Paul’s ART STUFF on a train # 83: ‘Paris Photo without the People’

Penelope Umbrico

Penelope Umbrico: 5db0_1-2.jpg from Broken Sets / eBay 2008/2014 at Robert Koch Gallery, San Francisco

As I mentioned last week, Paris Photo (13-16 Nov) proved decidedly crowded. That may have increased the attraction of these works, which are markedly devoid of people, and I’ve also gone for maximum colour. You can see a wider personless selection at paulsartworld.blogspot.com. American artist Penelope Umbrico is known for culling unexpected sets of images from the Internet: her collection of suns will feature at the Photographer’s Gallery from 4 December. The ‘Broken Sets’ of chromogenic prints on metallic paper show that mal-operative LCD TVs – being sold on eBay for their parts – do function to the point of illuminating the screen. In these unpictures, the failure of new technology folds into with the aesthetics of modernist abstraction in a match-up of utopian aspirations. Interdisciplinary Swiss/Danish artist duo Putput have made a cheerfully saturated series of scouring pads masquerading as ice lollies, on the one hand referencing classic product shots, on the other hand undermining the sales intent by the disfunctional result. That putput me in mind of how food is often rendered inedible in order to photograph it optimally; and of how someone has to do the domestic drudgery which facilitates children’s enjoyment of treats…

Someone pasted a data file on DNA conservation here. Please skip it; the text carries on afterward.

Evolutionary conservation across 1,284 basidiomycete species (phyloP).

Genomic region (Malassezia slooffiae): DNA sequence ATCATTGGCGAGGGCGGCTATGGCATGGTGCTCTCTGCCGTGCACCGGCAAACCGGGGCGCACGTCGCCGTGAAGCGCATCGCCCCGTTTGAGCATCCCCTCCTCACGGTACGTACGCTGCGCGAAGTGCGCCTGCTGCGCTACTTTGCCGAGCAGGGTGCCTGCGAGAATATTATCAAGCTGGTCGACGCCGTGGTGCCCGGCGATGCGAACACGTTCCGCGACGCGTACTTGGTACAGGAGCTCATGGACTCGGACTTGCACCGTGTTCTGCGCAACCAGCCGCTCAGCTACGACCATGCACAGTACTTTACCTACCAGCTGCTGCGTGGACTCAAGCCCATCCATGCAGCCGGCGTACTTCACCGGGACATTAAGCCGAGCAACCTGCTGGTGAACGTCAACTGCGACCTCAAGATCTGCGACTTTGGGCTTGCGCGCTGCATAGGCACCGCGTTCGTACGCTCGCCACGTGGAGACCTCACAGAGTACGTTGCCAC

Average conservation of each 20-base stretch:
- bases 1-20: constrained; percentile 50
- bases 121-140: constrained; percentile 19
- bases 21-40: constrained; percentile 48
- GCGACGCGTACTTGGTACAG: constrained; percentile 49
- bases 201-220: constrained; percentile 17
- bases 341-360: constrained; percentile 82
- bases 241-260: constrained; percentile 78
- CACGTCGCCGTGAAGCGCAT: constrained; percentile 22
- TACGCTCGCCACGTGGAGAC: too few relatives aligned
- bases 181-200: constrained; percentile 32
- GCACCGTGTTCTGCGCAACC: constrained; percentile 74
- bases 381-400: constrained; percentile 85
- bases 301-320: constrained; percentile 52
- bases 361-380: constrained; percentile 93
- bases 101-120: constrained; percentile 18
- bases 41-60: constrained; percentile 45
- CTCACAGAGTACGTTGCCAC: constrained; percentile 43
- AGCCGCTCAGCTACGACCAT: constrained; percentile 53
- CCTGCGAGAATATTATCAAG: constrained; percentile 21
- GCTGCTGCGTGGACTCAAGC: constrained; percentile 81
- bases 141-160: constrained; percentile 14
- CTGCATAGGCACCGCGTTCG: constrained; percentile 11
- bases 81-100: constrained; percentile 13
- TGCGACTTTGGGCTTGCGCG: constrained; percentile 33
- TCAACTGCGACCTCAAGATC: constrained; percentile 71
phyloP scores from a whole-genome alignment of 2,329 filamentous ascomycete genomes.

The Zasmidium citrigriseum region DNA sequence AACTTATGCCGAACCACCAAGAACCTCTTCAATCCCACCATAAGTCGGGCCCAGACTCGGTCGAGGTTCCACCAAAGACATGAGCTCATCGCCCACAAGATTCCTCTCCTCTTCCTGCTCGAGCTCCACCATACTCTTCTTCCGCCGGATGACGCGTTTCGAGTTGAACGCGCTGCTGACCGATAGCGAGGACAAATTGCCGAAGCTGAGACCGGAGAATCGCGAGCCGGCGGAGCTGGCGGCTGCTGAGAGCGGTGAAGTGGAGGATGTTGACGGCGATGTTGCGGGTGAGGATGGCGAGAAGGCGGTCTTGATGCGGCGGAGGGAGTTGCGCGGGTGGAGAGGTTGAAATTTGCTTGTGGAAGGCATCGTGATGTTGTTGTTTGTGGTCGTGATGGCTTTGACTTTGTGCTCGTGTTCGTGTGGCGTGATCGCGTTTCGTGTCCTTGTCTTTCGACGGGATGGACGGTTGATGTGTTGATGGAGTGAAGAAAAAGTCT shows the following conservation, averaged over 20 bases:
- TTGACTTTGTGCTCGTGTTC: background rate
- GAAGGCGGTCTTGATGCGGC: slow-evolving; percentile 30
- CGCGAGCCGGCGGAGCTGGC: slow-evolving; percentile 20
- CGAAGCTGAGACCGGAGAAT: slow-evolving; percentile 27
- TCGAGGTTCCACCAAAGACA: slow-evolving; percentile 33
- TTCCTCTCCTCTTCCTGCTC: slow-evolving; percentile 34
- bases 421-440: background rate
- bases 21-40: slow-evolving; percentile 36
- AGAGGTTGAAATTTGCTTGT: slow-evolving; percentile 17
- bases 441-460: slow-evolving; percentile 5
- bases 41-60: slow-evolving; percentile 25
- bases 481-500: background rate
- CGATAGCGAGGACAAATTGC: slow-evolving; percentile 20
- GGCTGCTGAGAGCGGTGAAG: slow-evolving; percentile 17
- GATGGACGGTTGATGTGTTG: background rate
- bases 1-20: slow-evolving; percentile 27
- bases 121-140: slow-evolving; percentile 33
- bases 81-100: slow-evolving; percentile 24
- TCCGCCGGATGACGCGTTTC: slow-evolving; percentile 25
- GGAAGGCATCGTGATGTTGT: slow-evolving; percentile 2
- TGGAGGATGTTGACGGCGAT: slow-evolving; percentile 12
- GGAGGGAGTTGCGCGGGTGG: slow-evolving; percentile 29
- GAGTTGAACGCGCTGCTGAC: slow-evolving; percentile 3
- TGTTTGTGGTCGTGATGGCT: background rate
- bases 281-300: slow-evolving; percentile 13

putput0

Putput: popsicles, 2012 at Galerie Esther Woerdehoff,Paris

Most days art critic Paul Carey-Kent spends hours on the train, traveling between his home in Southampton and his day job in London. Could he, we asked, jot down whatever came into his head?

About Paul Carey-Kent

Art critic and curator, based in Southampton. I write most regularly for Art Monthly, Frieze, The Art Newspaper, Border Crossings, STATE, Photomonitor, Art Critical, ArtLyst... and, of course, FAD - when I'm on the train to and from my job in London as a health and social care financial policy analyst.